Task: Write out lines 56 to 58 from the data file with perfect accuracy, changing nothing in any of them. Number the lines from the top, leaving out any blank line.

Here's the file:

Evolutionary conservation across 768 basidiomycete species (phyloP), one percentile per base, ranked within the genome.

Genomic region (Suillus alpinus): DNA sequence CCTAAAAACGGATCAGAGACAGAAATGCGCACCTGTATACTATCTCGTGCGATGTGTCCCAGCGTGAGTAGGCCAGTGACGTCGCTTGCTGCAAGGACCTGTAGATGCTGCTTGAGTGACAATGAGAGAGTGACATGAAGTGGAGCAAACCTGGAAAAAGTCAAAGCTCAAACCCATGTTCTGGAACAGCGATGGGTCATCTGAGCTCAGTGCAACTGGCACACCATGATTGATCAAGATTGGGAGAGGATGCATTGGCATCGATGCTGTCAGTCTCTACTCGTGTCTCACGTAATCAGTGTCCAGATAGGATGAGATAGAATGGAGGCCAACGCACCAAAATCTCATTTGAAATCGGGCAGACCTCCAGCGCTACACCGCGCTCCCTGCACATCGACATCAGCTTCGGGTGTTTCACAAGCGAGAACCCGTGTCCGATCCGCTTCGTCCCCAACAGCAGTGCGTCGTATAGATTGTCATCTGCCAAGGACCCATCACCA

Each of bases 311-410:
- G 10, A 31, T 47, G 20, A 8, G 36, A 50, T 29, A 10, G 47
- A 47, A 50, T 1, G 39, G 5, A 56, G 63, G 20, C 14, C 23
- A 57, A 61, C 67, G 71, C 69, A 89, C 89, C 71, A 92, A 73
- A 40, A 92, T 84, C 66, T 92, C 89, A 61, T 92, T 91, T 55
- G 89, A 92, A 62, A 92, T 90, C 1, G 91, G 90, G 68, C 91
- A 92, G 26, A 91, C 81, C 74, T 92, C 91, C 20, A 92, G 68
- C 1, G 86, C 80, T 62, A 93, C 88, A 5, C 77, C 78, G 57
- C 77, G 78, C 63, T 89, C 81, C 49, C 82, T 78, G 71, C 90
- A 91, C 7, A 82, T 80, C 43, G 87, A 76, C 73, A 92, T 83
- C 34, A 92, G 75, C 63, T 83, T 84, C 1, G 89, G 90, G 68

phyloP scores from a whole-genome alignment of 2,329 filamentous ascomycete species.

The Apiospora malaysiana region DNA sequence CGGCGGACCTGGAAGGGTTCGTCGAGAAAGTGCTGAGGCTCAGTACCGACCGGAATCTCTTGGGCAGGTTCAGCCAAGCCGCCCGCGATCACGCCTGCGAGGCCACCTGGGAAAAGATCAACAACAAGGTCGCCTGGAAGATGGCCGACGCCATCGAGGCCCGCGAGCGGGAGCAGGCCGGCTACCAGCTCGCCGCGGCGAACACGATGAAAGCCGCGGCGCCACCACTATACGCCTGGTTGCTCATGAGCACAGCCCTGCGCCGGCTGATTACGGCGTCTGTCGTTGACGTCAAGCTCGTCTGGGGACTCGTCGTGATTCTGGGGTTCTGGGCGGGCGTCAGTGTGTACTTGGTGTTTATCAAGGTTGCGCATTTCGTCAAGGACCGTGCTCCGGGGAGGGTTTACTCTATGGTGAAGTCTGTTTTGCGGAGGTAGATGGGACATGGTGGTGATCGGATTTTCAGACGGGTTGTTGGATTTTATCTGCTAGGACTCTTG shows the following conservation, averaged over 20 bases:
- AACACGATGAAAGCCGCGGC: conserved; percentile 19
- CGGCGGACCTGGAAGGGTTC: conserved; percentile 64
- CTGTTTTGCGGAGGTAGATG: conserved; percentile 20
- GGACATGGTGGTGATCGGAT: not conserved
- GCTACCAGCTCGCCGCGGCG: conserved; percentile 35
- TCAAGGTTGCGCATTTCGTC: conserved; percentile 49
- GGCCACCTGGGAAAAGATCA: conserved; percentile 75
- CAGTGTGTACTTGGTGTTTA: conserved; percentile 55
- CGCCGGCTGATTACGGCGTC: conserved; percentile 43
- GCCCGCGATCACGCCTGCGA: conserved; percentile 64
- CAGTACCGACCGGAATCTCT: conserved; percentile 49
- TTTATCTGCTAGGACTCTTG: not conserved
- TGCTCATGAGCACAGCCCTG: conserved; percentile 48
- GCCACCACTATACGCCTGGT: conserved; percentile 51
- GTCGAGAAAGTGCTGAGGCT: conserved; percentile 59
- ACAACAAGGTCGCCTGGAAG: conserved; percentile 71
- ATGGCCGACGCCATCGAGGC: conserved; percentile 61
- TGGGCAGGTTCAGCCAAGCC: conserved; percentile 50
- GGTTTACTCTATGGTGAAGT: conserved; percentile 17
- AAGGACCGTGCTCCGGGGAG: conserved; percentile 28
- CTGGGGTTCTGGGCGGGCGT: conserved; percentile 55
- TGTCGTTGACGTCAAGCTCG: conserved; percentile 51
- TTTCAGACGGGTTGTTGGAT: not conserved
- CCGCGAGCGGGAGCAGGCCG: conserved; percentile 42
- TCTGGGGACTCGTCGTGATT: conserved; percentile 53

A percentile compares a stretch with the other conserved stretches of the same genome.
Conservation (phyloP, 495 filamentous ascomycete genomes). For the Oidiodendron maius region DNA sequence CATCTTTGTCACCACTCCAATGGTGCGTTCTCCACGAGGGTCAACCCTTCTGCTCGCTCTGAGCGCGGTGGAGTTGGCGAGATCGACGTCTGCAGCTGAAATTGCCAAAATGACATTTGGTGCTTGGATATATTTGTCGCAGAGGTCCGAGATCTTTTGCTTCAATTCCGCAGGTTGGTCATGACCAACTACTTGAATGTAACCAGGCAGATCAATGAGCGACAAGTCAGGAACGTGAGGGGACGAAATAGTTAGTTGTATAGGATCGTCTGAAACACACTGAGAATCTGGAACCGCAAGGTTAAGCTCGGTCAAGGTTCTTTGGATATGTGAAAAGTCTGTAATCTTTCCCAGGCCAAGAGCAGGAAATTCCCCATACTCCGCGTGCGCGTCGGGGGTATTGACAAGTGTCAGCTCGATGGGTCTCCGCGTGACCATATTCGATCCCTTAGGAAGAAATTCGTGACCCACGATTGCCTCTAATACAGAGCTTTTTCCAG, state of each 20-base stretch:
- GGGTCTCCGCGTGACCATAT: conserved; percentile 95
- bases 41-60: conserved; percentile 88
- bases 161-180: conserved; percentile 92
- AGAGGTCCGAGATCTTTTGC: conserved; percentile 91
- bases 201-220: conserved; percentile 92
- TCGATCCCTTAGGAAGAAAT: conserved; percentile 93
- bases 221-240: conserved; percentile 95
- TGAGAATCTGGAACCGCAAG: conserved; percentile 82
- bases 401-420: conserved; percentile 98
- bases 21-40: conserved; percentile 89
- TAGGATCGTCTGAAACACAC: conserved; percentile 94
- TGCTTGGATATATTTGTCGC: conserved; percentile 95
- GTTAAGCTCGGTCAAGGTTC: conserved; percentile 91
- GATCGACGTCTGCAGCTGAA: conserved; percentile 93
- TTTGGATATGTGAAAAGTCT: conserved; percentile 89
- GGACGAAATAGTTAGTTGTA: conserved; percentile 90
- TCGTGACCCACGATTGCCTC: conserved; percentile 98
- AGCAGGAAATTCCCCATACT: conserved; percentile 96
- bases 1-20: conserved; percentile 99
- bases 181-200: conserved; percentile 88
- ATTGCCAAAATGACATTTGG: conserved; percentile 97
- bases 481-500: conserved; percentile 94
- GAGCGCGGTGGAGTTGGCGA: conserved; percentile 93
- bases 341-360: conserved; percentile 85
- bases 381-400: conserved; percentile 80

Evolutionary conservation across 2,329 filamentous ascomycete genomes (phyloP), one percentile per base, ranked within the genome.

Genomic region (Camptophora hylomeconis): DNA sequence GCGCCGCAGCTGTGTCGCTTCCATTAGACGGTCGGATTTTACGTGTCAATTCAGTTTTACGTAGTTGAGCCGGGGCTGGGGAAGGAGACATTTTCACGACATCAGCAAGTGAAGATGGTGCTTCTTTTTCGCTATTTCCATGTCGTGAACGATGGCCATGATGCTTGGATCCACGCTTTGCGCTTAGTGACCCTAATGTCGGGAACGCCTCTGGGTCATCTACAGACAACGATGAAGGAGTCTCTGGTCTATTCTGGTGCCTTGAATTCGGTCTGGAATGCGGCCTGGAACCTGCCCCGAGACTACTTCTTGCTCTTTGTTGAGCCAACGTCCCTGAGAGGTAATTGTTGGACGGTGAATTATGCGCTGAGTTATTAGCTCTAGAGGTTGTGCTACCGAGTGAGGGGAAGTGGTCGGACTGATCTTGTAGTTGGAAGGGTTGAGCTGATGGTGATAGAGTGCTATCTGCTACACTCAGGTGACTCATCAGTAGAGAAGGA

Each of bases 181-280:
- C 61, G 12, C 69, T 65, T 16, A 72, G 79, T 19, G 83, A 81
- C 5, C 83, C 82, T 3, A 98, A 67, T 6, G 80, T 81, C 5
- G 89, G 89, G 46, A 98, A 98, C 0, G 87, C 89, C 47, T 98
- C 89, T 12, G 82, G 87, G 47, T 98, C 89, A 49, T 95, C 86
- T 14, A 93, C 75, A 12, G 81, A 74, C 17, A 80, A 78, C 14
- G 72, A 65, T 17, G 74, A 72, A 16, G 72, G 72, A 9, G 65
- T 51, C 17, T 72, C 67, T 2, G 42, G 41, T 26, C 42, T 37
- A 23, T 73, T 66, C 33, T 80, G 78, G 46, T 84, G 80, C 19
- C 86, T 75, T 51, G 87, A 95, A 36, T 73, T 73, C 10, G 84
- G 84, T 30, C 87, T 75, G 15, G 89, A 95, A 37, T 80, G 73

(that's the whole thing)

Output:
- GATCGACGTCTGCAGCTGAA: conserved; percentile 93
- TTTGGATATGTGAAAAGTCT: conserved; percentile 89
- GGACGAAATAGTTAGTTGTA: conserved; percentile 90